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Full Online Book HomeLong StoriesWar And Peace - Book Three: 1805 - Chapter 10
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War And Peace - Book Three: 1805 - Chapter 10 Post by :dosmanos Category :Long Stories Author :Leo Tolstoy Date :December 2010 Read :2211

Click below to download : War And Peace - Book Three: 1805 - Chapter 10 (Format : PDF)

War And Peace - Book Three: 1805 - Chapter 10

At dawn on the sixteenth of November, Denisov's squadron, in which
Nicholas Rostov served and which was in Prince Bagration's detachment,
moved from the place where it had spent the night, advancing into
action as arranged, and after going behind other columns for about two
thirds of a mile was stopped on the highroad. Rostov saw the
Cossacks and then the first and second squadrons of hussars and
infantry battalions and artillery pass by and go forward and then
Generals Bagration and Dolgorukov ride past with their adjutants.
All the fear before action which he had experienced as previously, all
the inner struggle to conquer that fear, all his dreams of
distinguishing himself as a true hussar in this battle, had been
wasted. Their squadron remained in reserve and Nicholas Rostov spent
that day in a dull and wretched mood. At nine in the morning, he heard
firing in front and shouts of hurrah, and saw wounded being brought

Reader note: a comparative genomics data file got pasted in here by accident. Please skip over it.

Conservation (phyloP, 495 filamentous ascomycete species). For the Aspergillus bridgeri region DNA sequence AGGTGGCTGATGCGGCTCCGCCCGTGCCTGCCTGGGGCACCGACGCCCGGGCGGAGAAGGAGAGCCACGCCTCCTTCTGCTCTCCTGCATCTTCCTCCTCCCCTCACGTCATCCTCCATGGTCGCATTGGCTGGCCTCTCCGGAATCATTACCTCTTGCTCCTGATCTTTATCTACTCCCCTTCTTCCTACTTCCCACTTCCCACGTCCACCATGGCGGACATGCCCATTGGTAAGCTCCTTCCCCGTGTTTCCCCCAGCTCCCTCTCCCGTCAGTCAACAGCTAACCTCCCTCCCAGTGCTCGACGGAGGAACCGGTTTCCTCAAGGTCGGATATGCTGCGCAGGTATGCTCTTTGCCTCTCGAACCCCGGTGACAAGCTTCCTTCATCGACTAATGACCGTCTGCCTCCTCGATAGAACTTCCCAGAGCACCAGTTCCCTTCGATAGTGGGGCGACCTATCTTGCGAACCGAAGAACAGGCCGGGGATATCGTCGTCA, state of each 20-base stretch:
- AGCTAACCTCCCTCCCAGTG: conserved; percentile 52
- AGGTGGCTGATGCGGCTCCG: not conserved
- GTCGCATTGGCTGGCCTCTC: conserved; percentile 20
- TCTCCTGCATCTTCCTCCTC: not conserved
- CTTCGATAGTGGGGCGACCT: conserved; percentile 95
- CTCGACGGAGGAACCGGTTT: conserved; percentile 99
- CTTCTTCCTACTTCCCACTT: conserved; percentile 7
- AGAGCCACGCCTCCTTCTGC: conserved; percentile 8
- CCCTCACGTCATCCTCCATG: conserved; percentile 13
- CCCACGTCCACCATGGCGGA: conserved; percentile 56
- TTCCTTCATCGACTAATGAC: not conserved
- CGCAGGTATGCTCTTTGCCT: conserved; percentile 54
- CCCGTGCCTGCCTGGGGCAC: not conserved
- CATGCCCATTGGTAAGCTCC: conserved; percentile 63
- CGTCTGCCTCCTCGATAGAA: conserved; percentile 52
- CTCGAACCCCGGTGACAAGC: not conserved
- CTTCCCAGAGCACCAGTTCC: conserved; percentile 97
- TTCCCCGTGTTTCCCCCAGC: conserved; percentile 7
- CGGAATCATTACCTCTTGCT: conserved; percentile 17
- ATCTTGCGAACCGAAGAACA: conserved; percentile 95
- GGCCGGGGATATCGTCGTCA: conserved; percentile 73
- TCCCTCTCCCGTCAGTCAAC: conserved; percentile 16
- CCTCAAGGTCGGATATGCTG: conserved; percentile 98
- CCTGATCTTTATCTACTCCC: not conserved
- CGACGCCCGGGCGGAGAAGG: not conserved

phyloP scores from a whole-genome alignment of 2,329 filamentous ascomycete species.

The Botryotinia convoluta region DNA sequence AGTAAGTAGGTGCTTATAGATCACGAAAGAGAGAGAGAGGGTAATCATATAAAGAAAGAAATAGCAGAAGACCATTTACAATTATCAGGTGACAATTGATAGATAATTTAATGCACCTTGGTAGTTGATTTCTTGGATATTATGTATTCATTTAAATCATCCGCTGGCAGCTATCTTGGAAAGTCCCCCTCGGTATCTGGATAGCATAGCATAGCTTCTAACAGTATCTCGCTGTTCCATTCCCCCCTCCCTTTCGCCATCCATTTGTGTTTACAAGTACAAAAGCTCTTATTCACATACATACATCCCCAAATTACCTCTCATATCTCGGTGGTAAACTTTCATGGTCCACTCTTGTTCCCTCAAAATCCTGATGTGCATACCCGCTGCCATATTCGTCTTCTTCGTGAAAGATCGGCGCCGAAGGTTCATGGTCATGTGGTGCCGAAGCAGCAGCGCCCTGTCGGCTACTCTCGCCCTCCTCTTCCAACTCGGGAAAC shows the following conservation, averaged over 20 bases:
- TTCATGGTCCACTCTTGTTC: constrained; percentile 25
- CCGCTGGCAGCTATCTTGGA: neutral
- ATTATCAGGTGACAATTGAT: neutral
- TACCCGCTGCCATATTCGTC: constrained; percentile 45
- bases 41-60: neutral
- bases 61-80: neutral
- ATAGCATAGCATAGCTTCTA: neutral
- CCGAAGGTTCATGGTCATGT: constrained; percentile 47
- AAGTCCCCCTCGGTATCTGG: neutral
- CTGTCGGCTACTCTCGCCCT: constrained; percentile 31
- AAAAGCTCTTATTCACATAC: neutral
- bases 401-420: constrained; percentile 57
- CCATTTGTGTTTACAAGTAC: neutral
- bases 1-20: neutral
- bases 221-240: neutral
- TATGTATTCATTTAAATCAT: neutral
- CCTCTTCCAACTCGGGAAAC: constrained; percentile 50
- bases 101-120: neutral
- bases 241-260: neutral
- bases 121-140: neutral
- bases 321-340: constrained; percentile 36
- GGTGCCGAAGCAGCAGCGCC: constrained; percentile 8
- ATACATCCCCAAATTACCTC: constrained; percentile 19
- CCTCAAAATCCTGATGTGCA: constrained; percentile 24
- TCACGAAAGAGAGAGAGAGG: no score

back (there were not many of them), and at last he saw how a whole
detachment of French cavalry was brought in, convoyed by a sontnya
of Cossacks. Evidently the affair was over and, though not big, had
been a successful engagement. The men and officers returning spoke
of a brilliant victory, of the occupation of the town of Wischau and
the capture of a whole French squadron. The day was bright and sunny
after a sharp night frost, and the cheerful glitter of that autumn day
was in keeping with the news of victory which was conveyed, not only
by the tales of those who had taken part in it, but also by the joyful
expression on the faces of soldiers, officers, generals, and
adjutants, as they passed Rostov going or coming. And Nicholas, who
had vainly suffered all the dread that precedes a battle and had spent
that happy day in inactivity, was all the more depressed.

"Come here, Wostov. Let's dwink to dwown our gwief!" shouted
Denisov, who had settled down by the roadside with a flask and some
food.

The officers gathered round Denisov's canteen, eating and talking.

"There! They are bringing another!" cried one of the officers,
indicating a captive French dragoon who was being brought in on foot
by two Cossacks.

One of them was leading by the bridle a fine large French horse he
had taken from the prisoner.

"Sell us that horse!" Denisov called out to the Cossacks.

"If you like, your honor!"